Did you know that Britain has amassed nearly three times more Formula One silverware than its nearest continental rival? No, I was surprised too; 10 British F1 Drivers have taken 15 (soon to be 16, surely) world championships, 8 of the 12 most successful constructors of all time have hailed from the UK (including Tyrell, BRM, Brabham and their ilk) and, as you’ll probably already know, Motorsport Valley in central England is F1’s technological hub and home to 7 of the 10 current F1 teams. Today, it’s fair say, that Britain is a motorsport superpower … but it wasn’t always this way!

This is a brief synopsis of the XCAR feature I did earlier this month; and for the first time I was sans sidekick on this shoot, as Rich had to go to Russia, or somewhere, and flog fridge magnets, or something; I really must find out what he mainly does for a living, sometime. The basic story centred on the very first races (the 1902 Bexhill Races and the inaugural 1905 Brighton Speed Trial) that kickstarted Blighty’s motorsport at a time when there was a blanket ban on road racing in the UK and the national speed limit was set to a rigid 14mph (the equivalent speed of a “horse being ridden furiously”, apparently). At the same time our cheese-loving rivals across the Channel were going mad for motorsport – despite the deaths, maimings and carnage that usually ensued – and were leaps ahead of us in terms of car manufacturing, innovation and speed records. Où tout cela vous tromper Peugeot?* But all this was soon to change thanks to what took place in the swanky seaside resorts of South England. First up: Bexhill on Sea, the official Birthplace of British Motor Racing.


The plucky Morgan Three Wheeler was the obvious choice for the Brighton Speed Trails for several reasons. Firstly, the Morgan Motor Company is the World’s oldest privately owned Motor car manufacturer, its founder HFS Morgan actually opened his first garage in the same year as the first Brighton Speed Trial. The very first M3W was also the first car to proved that agility and lightness trumped raw power … a sort of three-wheeled forerunner to the Lotus 7 if you like, and dozens of fledgling pre-war racers honed their skills at the helm of these humble little cyclecars …

But main reason we chose the new reinvented Three Wheeler was because in 1924 Morgan held the record for the fastest standing quarter. The British racing driver G.N Norris did a 16.40 second run which is a respectable time by today’s standards … so that was my target; a record set 90 years ago and I now had an Aero Racing M3W packing a 2.1-litre and race-fettled chassis. How hard could it be?

Since I had only entered in the Handicap Class (open to novices with basic National B race licences) I only had to two stabs at the hallowed ‘quarter’ along Brighton’s Maderia Drive. My first practice run was in the morning, just after a little downpour. With only 50% of the traction of my four-wheeled rivals it was not a textbook drag racing start. Adjectives like ‘skiddy’, ‘sidewaysy’ and ‘fishtaily’ were used by MotorPunk’s IT guru Si. Nevertheless, by the time I had established some grip 100 metres down the track it felt pretty quick; the Aero Racing pack certainly gave the trike a lot more torque. I knew it was pretty greasy, and I was quite gentle with the clutch, but still, my practice time of a sluggish 16.64 was a little gutting, being 0.24 seconds slower than Mr Norris’ efforts nearly a century earlier.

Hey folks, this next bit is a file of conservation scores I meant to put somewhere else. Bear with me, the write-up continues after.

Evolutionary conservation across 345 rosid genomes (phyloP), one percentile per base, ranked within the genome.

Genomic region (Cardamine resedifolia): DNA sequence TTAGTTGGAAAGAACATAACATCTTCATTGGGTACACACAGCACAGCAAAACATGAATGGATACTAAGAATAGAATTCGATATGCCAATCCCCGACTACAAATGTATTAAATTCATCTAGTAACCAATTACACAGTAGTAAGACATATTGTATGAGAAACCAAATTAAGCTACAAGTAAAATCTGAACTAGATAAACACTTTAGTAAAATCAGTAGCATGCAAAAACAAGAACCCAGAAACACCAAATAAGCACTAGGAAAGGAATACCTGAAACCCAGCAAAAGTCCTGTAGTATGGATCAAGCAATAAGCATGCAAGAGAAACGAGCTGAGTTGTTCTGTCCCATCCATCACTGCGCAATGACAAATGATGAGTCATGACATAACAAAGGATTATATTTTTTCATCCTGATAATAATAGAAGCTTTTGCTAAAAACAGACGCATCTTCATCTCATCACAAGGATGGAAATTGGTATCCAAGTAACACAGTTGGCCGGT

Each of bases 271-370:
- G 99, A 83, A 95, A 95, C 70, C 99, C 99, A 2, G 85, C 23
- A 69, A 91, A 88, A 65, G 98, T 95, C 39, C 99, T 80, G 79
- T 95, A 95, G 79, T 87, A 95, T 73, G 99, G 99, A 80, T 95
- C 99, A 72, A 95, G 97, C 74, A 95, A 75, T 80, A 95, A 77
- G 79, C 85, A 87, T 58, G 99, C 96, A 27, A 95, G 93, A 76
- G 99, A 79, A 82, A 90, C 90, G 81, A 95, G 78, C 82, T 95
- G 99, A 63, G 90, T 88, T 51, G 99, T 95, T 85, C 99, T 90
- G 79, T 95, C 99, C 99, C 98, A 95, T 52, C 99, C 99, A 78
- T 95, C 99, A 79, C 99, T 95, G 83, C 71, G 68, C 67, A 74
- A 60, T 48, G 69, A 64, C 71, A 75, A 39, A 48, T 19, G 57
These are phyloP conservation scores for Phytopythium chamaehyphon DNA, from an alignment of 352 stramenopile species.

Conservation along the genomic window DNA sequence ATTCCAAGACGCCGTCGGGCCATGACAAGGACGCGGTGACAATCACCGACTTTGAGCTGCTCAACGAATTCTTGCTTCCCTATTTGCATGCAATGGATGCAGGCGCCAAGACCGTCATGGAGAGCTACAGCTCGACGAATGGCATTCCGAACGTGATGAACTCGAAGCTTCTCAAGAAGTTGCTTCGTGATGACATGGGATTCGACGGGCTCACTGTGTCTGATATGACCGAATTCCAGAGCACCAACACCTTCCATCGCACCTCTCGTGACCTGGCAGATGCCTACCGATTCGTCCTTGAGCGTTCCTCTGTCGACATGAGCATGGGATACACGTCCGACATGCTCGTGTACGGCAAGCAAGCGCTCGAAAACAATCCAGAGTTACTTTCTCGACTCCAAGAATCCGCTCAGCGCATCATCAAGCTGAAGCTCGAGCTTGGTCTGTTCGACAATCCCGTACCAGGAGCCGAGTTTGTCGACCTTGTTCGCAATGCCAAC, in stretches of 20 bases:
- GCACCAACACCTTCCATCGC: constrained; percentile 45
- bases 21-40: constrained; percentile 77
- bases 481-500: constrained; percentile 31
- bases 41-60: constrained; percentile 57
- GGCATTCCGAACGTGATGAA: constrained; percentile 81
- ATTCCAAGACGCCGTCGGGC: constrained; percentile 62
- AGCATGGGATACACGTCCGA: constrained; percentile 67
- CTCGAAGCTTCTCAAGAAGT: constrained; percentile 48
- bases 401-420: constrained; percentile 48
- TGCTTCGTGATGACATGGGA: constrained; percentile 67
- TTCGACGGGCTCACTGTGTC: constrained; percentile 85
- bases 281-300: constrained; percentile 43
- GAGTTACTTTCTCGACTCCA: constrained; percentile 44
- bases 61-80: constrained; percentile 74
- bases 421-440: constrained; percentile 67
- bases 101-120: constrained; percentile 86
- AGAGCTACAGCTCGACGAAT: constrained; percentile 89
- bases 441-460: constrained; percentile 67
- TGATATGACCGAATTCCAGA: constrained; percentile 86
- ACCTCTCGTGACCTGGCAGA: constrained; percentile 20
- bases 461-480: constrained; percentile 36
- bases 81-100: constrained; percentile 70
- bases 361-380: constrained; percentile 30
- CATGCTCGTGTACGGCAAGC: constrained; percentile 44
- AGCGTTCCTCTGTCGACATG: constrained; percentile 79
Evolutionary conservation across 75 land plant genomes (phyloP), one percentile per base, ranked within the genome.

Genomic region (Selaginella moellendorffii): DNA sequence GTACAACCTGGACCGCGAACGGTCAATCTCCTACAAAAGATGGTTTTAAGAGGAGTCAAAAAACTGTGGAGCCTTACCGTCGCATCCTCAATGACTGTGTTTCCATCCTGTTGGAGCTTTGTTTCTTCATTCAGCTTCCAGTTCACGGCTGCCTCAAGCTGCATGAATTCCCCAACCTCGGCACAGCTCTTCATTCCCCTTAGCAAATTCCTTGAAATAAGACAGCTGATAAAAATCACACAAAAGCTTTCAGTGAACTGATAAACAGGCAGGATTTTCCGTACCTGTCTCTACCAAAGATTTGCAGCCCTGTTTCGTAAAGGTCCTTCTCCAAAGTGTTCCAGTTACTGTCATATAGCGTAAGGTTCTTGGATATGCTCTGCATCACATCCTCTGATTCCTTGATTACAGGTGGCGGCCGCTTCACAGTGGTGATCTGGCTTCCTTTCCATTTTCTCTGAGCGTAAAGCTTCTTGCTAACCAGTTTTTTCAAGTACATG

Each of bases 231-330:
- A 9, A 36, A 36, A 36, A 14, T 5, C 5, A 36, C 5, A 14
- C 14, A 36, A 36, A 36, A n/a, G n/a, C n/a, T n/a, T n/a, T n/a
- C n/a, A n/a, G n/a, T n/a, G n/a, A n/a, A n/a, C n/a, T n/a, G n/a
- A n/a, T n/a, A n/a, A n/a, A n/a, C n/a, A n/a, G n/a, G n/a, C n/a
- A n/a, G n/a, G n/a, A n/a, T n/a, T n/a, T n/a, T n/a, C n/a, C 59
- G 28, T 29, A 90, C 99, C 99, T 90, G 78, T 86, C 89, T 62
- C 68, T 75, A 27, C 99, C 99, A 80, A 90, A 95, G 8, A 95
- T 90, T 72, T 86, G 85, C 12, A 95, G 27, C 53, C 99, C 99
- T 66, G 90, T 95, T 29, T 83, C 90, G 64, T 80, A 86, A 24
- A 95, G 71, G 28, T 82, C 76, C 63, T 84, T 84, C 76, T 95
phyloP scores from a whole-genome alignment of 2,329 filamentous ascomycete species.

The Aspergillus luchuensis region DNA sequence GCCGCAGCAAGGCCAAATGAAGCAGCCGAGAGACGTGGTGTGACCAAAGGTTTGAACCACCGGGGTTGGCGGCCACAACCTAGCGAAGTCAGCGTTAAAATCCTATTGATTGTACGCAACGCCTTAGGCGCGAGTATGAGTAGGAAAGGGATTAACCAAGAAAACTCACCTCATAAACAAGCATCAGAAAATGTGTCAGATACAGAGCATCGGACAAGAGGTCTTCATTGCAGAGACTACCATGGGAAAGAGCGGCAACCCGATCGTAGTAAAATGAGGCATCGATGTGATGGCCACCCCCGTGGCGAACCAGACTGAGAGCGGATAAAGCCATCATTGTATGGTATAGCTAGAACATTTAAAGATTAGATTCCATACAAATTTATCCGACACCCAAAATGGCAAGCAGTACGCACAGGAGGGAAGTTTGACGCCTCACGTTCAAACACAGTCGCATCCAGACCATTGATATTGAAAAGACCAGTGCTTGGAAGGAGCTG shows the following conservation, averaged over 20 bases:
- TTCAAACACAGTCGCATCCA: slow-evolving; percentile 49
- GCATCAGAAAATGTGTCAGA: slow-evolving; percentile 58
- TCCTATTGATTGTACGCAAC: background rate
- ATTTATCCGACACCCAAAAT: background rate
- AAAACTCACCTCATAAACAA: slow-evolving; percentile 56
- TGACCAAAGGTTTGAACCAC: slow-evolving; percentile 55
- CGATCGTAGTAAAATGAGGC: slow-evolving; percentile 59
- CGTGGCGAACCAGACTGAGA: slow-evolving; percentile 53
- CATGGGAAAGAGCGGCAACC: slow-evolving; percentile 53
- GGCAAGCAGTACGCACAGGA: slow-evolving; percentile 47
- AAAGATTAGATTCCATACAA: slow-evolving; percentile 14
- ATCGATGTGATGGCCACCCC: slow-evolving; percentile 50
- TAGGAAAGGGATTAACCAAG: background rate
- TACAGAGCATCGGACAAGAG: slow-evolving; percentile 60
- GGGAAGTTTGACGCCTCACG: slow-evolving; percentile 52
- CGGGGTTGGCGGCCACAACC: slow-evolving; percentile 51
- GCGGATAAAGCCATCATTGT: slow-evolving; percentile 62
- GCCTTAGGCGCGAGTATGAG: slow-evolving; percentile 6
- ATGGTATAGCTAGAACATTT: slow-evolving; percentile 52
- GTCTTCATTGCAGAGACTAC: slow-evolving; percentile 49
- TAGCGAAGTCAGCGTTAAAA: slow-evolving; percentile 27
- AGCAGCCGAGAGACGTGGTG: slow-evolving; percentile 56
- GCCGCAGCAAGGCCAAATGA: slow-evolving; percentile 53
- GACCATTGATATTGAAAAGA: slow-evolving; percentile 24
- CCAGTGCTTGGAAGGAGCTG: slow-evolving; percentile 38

There’s a fair bit of time to kill between each sprint, but it really didn’t matter. It was great to do something where you feel like a ‘real’ race driver and have chance to oggle the cars on show and have a bit of banter with the Trial’s seasoned veterans, including Jim in his 7.5-litre Allard and Bob in his gleaming F40 plus ‘back-up’ E Type lightweight. Other chaps were in far humbler motors, including a few race-weathered Midgets … one of which was given free to the TART Motorsport charity and was driven by one Freddie Hunt, son of the legendary James no less! Think of the Brighton Speed Trials as a mini-Goodwood Revival with out the music, faux furs and fancy-dress Brigadiers and you actually wouldn’t be far off the mark. A fabulous event.

Anyhow, back at the start line, in true Top Gear-esque style, it all came down to the one final run. Could I beat a 90 year old record? Would I hit the perfect gear changes, would I avoid spinning up that one fat car tyre at the back. Well, check out the timeboard pic below.


A huge thank you to the good folks at Brighton & Hove Motor Club for allowing us to have one of the highly sought after guest spots. It was an absolutely brilliant day’s motorsport for the price of a trackday on some desolate aerodrome with the Max Power oiks. So MotorPunks why don’t you just do it; it’s one for every true petrolhead’s bucket list.


*Where did it all go wrong

#Plymouth #burnout #brightonspeedtrials #Brighton

A video posted by MotorPunk.co.uk (@motorpunk) on

A video posted by MotorPunk.co.uk (@motorpunk) on

About The Author

Darryl can usually be found up to his elbows in some unloved piece of BL detritus when he isn’t snapping and scribbling for various print magazines or producing the book on road tripping or tally-ho adventurers. As an occasional presenter on CBS's Carfection YouTube channel, his other hobbies include vintage Scalextrics, ‘60s Bang & Olufsen and dabbling in grassroots motorsport.

2 Responses

    • Dr.Octane

      Hi Ian. Yes, just. The full Carfection film is on here if you look in the videos section.


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